Academic journal article Journal of Comparative Family Studies

Survival of the African American Family: The Institutional Impact of U.S. Social Policy

Academic journal article Journal of Comparative Family Studies

Survival of the African American Family: The Institutional Impact of U.S. Social Policy

Article excerpt

Jewell, K. Sue. SURVIVAL OF THE AFRICAN AMERICAN FAMILY: THE INSTITUTIONAL IMPACT OF U.S. SOCIAL POLICY. Westport: Praeger, 2003. 303 pages.

Jewell makes an interesting effort to provide a relatively nonpartisan assessment of the effects of public policy on the African-American family. She notes early in the book that attempts to unquestionably defend the political efforts of the Democratic party cannot honestly evaluate the impact of public policy programs. I agree with her critique of social scientists afraid to challenge the supposed "progressive" efforts of the Democrats and that there needs to be more nonpartisan assessments. Her book moves from this critique to an analysis of how both Democrats and Republicans have advocated public policies that failed the African-American family.

Jewell first provides evidence that efforts to shore up majority group families may not be as effective in aiding African-American families. Beyond the higher levels of poverty that African-Americans suffer from, African-American families also utilize more informal social support systems than European-American families. For example, the Black Church has played a more vital role in the maintenance of the African-American family than majority group religious institutions have for European-American families. Given these cross-racial differences, social programs that impact religious organizations, and other informal social support systems, can have a qualitatively different effect upon African-American families than for majority group families.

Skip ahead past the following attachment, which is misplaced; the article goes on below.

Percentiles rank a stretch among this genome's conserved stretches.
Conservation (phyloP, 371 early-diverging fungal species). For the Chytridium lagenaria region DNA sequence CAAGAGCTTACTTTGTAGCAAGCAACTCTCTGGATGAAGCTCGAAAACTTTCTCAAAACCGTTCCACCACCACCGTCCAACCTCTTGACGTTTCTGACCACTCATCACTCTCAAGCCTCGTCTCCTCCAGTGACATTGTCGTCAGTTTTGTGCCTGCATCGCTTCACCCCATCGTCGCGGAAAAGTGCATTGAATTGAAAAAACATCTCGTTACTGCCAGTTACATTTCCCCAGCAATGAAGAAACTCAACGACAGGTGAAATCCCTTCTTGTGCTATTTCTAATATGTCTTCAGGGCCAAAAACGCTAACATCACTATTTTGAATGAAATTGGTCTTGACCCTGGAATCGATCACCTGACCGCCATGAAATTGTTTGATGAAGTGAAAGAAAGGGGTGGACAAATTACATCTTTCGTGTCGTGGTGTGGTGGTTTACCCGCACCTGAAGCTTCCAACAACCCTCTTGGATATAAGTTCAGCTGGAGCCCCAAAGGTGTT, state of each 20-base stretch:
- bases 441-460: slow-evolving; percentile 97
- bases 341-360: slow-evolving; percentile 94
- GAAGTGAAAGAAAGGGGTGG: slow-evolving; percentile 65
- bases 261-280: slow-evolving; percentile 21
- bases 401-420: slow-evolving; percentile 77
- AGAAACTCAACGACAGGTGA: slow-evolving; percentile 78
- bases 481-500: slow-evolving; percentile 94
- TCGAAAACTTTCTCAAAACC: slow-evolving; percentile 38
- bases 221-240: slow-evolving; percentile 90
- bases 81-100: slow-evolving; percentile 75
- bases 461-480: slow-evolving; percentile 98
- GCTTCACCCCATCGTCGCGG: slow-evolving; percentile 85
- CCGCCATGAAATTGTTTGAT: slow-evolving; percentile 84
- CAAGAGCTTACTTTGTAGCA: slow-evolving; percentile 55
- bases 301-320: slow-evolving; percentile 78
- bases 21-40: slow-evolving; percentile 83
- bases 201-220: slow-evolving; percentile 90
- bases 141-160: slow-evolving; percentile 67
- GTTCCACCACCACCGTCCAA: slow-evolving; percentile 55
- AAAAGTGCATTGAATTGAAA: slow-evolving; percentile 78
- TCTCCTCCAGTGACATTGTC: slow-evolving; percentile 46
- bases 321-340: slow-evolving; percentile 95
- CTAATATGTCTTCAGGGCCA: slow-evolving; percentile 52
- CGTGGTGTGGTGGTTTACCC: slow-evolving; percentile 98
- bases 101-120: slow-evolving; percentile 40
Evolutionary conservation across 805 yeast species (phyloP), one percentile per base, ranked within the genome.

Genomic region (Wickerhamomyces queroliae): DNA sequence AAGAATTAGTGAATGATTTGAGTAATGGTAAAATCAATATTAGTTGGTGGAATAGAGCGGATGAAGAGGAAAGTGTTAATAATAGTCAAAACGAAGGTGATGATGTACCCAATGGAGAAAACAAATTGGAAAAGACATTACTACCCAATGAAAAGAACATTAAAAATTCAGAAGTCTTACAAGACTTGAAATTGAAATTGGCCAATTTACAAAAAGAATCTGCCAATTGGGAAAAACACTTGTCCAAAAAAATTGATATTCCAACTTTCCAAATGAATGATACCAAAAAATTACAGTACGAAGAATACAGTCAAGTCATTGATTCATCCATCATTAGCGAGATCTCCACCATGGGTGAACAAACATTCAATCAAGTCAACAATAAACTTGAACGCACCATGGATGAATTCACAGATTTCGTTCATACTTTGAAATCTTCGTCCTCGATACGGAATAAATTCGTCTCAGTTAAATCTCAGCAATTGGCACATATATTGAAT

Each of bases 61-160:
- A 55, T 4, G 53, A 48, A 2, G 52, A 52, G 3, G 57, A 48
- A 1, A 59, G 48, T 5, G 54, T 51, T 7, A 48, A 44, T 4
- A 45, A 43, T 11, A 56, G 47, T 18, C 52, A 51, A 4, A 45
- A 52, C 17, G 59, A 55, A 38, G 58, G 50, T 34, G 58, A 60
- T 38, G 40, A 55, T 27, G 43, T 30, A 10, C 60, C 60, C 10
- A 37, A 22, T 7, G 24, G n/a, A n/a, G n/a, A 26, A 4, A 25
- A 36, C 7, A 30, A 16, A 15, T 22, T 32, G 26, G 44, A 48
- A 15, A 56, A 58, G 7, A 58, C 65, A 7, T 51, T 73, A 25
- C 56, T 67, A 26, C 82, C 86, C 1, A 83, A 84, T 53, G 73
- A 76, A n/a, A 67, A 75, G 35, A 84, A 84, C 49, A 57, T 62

The bulk of the book is a historical overview of the effects of U. S. social policy upon African-American families. Over the course of several chapters Jewell illustrates the impact of the liberal social policy of Democrats and of the social conservatism of Republicans. According to Jewell in both cases, and for different reasons, both types of social policies failed to serve African-American families. She argues that liberal policy initiatives have been, poorly conceived, ineffective and there has been little effort to evaluate whether there are any real benefits to be gained by these policies. Social conservatives generally fails to even recognize the unique problems that African-Americans face in order to advance their color-blind approach. …

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